‘Ah, but there you have it. If you go homeopathic you won’t have pints, you’ll just serve small cocktail glasses. You can also sell drinks more cheaply because your buying, transport, storage and hygiene costs will all come down. This means that you will attract more drinkers who will spend more in your pub so you will make more money. Everybody wins with homeopathy. Like any good salesman, I won’t try to sell you the product but will concentrate more on the benefits. I can see if I am winning by checking on the third character’s reaction. Isn’t that right Tom?’ 
‘I’ve been coming here for 22 years and I don’t want this place turned into a gay bar.’ stated Tom, the third character, firmly.
‘The first and second characters exchanged a glance, ‘You see what you’re up against don’t you? Most of the regulars will feel the same as the third character there. You have certainly got some explaining and convincing to do.’ warned the second character.
‘OK well let me talk about some of the benefits to you as the landlord of this excellent establishment. Firstly, can I ask you how many of your customers have been caught for drink driving over the last year.’ asked the first character, earnestly.
‘ Alright, go ahead then,’ allowed the third character, reluctantly.
‘How many of your customers have been caught drunk driving over the last twelve months?’
‘Most of them I suppose. There was the time that the darts teams was stopped by the police after their championship win. They had been celebrating a little too much and the coach that we had hired broke down on its way to us so most of the team members had to drive home. They were fined quite heavily and each gained a few points on their licence, depending if they had been caught before. A couple were banned from driving for a year.There have also been several individuals who have been stopped, breathalysed and found to be over the limit as well. So I suppose, to answer your question, it is probably most of them.’
‘Thank you second character, I can now give you an absolute guarantee that, should you decide to convert to being a fully homeopathic pub, never again will any of your customers be charged with driving while above the alcohol limit in their blood.
I will now give you and the reader a short exposition on Homeopathy - normally called an exposition dump - to explain how this is possible. The principle behind homeopathy is that ‘Like cures like.’ This means that a small portion of a poison can be administered to a patient and though it may give rise to the same symptoms as the original poison, it will still cure the patient. Because of the danger of taking disease- agents as medicines, the idea has arisen that the original agent can be diluted many times. In fact the belief is that the greater the dilution, the more potent the agent becomes. Some agents are diluted so many times that not one molecule of the original agent will remain. as an example, ducks liver, called Oscillococcinum, is used as a medicine to cure flu. It is diluted 200C times, which as a log scale is used it means that the agent is diluted more than would allow one atom to be present. In fact it would need 1040 more universes to guarantee one atom in the dose. Operators of this system say that the dilutant, water, retains the memory of the original agent and that is what effects the cure. To ensure this happens, the phial of medicine is percussed - that is shaken and tapped onto a soft surface before each dilution. This is where the myth came from that James Bond was a homeopath because of his insistence that his cocktail was always shaken, not stirred. Here endeth the exposition.’ said the first character, after taking a deep breath.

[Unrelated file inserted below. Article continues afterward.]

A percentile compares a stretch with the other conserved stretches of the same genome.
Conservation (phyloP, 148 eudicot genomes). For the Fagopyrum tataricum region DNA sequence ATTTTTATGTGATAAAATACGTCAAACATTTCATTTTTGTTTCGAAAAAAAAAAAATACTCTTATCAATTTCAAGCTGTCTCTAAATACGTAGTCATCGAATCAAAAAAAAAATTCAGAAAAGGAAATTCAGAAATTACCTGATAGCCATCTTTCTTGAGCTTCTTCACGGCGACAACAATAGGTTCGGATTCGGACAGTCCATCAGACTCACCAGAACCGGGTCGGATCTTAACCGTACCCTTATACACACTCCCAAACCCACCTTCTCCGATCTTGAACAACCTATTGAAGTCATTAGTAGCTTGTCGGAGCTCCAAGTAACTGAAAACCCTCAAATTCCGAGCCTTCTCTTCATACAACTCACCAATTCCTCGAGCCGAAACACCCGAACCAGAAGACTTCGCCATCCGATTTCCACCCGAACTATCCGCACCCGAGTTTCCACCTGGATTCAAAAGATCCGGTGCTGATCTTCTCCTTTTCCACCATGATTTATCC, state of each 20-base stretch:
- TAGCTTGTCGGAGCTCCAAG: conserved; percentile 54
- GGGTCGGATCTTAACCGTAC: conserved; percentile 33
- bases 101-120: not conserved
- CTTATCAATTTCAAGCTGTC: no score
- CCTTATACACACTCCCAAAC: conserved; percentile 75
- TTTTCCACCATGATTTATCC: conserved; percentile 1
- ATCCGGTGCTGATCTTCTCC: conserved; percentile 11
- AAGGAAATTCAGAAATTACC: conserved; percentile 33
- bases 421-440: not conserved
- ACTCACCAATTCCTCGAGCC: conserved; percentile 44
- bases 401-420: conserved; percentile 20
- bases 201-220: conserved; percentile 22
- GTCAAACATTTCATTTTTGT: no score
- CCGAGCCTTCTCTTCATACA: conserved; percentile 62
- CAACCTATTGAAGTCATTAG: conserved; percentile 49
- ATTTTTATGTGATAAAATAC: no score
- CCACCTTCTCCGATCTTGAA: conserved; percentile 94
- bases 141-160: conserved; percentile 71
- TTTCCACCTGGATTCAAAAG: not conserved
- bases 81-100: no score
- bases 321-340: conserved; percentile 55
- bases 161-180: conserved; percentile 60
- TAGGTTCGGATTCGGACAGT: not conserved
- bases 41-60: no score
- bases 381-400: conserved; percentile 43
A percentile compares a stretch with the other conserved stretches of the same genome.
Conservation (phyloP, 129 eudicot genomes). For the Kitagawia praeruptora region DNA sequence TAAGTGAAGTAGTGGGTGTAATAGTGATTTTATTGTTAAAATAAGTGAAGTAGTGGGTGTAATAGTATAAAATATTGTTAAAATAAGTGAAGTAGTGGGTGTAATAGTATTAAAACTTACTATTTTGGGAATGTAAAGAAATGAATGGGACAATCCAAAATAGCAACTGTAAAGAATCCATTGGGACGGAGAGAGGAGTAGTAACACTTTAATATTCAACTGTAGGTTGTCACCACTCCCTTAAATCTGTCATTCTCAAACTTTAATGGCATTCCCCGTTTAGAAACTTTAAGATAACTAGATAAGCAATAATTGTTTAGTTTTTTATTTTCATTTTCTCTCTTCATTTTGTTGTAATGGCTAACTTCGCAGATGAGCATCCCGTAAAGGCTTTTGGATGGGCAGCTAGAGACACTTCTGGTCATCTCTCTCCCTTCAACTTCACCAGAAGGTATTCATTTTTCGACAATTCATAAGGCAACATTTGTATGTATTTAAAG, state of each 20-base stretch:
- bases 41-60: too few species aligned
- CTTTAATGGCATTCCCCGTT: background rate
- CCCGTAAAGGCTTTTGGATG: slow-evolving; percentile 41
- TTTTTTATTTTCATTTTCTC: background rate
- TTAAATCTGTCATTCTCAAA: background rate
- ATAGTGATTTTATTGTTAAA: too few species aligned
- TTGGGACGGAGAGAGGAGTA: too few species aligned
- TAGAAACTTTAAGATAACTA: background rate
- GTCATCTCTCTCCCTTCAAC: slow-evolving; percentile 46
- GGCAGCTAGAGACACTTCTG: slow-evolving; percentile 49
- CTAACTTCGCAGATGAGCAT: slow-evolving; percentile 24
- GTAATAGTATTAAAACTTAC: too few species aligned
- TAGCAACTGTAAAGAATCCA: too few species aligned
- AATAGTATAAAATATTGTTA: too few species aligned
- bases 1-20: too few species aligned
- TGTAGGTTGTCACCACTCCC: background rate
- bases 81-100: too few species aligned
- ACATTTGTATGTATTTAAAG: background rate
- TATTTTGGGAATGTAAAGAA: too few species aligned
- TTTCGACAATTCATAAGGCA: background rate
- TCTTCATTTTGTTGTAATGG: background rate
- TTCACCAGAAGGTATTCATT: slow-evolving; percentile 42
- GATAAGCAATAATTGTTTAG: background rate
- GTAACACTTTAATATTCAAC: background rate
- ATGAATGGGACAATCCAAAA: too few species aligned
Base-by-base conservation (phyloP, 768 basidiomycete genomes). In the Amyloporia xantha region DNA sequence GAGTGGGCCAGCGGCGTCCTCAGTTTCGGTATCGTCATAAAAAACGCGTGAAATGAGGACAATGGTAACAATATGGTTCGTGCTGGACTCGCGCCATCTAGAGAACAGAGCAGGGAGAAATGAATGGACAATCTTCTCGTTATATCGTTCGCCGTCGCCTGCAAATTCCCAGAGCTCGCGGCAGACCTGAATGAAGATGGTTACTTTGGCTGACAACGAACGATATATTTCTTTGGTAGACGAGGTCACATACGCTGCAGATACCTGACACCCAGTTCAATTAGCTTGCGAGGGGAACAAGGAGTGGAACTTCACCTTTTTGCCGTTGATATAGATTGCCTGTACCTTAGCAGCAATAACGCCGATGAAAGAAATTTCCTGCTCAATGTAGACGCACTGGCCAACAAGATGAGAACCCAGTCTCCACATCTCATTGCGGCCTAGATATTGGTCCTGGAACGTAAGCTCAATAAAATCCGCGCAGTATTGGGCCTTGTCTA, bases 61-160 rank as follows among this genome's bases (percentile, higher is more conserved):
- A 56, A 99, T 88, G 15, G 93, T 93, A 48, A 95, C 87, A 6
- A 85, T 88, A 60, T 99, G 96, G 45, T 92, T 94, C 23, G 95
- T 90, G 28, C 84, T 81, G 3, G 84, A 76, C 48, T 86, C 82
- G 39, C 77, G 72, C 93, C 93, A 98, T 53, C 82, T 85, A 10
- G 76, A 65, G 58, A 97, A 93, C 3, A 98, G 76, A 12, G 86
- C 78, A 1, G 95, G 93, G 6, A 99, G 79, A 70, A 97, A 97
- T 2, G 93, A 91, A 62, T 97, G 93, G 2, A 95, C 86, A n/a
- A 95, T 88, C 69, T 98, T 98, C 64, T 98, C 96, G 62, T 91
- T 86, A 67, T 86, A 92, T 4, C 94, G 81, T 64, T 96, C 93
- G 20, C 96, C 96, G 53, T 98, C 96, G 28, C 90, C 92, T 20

‘I’m glad about that,’ said the second character, ‘I was on the verge of falling asleep. Does that mean I won’t serve my customers alcohol, just water with the memory of alcohol?’
‘Exactly” proclaimed the first character. ‘They will still feel the affects as if they had been drinking alcohol but if they are breathalysed, there will be no trace of alcohol in their system, even though they may well be acting like a newt. What do you think of it so far, Tom,’ he asked the third character.
‘Never heard so much tosh in my life. I never did believe that James Bond was a homeopath,’ said the third character. ‘but I’m delighted to be asked my opinion so I am happy to give it a try.’
‘OK then, what about you second character? Would you be willing to have a homo evening, with my brewery supplying the drinks, for free of course,, to see what the reaction is of the rest of your regulars?’
‘It would be completely free then and you would get the flyers for the event printed free as well?’ Negotiated the second character
‘Well, err, yes I think so. So if I could just take your name Mr Second Character.’
‘Yes, certainly, my name is Henry Gaylord Singh. The name of the pub is The Strangled Ferret.’
‘Great, consider it done, let’s have another manly, non-gay handshake to seal the deal.’
They shook hands again, carefully avoiding eye contact.

1,690 words



‘Pass me the lamp, please,’ said Gunilla as she peered into the phreatic cave.’
Tomaslav handed her the light that was on a long lead from the power socket in the farmhouse.
‘Please be careful with the cable in all that dampness. We’ll have to get proper lighting if we are going to be digging in here for a while.’
‘If we have here what I think it is, we’ll be here for a very long time. How are you on runes?’
‘Well I know a little about most of them but my specialism is the elder futhark. That was before they messed them about and modernised the runic script.’